The RIF War, Volume 2: From Xauen to the Alhucemas Landing and Beyond 1922-1927
This book is number 82 of the Africa at War Series and deals primarily with the Rif War in the so-called Spanish Moroccan Protectorate between 1921 and 1927. This is the second volume dealing with the conflict in north-west Africa. The book is divided into nine chapters, each dedicated to a specific year. Each chapter in turn is subdivided into sections. These sections deal with specific events that took place during the year to which the chapter is dedicated.
This war is a controversial event, as it is considered one of the last colonial wars of the 20th. Century. The Spanish, just coming from a catastrophic war in which they lost Cuba and the Philippines now try to conquer the Rif. This area was considered a protectorate and thus independent. This war is also interesting as the Spanish Foreign Legion was created to fight in the Rif. In addition, a force made of volunteers from Ceuta and Melilla was created as well. This force is called "Los Regulares." The book starts with the fact that the Spanish forces had a defeat at the hands of the Riffiens and follows the formation of basically an army to fight them. The war ends in 1926 with the surrender of Abd-el-Krim surrounding to the French troops and thus Spain gaining an effective control of the protectorate.
It is very interesting to note that many of the Generals and officers that fought against each other during the Spanish Civil War, have their introduction to combat in this conflict. Officers like Francisco Franco, General Riquelme, Lt. Colonel Mola, Colonel Millan Astray, the founder of the Legion, and General Varela to mention a few. This conflict is recognized as the one in which the first amphibious landing in history took place. Tanks, as well as sea borne air support was used by the Spanish forces at Alhucemas. This event took place in May, 1925 and a year later victory was achieved by the Spanish forces. It should be noted that the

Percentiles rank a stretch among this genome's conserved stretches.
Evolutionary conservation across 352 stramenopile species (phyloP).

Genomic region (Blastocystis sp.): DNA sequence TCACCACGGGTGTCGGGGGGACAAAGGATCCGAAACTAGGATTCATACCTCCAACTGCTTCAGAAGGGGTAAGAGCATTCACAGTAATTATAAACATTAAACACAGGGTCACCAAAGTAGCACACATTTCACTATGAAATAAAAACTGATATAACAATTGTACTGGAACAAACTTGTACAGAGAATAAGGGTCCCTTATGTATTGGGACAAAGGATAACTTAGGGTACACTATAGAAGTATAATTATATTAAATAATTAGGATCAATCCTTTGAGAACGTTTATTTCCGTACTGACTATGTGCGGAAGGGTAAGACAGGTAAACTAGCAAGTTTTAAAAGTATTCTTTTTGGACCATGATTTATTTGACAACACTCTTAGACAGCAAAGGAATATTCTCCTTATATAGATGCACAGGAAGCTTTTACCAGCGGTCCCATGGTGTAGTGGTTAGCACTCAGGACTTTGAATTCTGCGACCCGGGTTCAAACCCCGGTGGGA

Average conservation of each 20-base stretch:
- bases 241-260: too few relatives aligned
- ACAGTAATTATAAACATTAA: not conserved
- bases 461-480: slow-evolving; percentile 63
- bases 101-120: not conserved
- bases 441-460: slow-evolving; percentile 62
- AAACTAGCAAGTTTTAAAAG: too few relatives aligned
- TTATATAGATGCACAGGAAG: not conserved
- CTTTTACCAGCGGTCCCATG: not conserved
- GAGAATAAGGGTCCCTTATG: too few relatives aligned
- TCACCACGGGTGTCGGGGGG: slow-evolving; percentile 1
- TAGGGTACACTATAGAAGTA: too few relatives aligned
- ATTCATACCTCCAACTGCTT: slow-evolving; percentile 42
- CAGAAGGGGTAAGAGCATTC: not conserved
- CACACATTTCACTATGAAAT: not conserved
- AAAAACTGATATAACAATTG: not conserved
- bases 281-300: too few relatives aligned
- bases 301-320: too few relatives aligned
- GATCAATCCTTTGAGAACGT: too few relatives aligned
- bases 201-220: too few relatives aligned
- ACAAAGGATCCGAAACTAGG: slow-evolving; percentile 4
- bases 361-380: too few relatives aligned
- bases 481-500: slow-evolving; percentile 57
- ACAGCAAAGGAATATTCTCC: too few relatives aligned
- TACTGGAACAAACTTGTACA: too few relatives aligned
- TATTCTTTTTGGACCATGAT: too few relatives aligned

The French were also involved in this conflict. The use of chemical weapons by the Spanish forces was reported during this conflict. Although Spain was a signatory of the Geneva Protocol in which these types of weapons were prohibited, it should be noted that such use was not considered illegal in internal conflicts. Still its use was wrong, since it was used mostly against non-military targets such as villages, and markets.
Incidents of genocide by both sides are documented in which the Riffians forces massacre 2,000 soldiers at Mount Arruit. These soldiers surrendered after a 12 day siege. There is a possibility that the atrocities committed by the Spanish Army were triggered by this event and a revenge and a desire of retribution was exacted.
As noted previously, the French entered this conflict when Abd-el-Krim attacks the village of Beni Zerual in the French Protectorate. The French involvement finally dips the conflict in the favor of the Spanish. Abd-el-Krim finally surrendered to the French Foreign Legion and he dies in exile in 1963, shortly after seeing the independence of the Maghreb. The cities of Ceuta and Melilla are still in Spanish control.
I wish that I could have been able to review Volume 1 of this war as I felt that there were still some blank areas that I needed in order to understand this conflict better. Still, and although the only event I knew of this conflict was that The Spanish Foreign Legion was created during the conflict, a lot of information was learned. Things like massacres by both sides, the use of chemical weapons and the first amphibious landing to mention a few.
I will recommend this book to anyone interested in conflicts in Africa., as well as historians of both Africa and Europe, as two nations from Europe were involved in the conflict.
My thanks to casemate Publishers for the opportunity to review the book.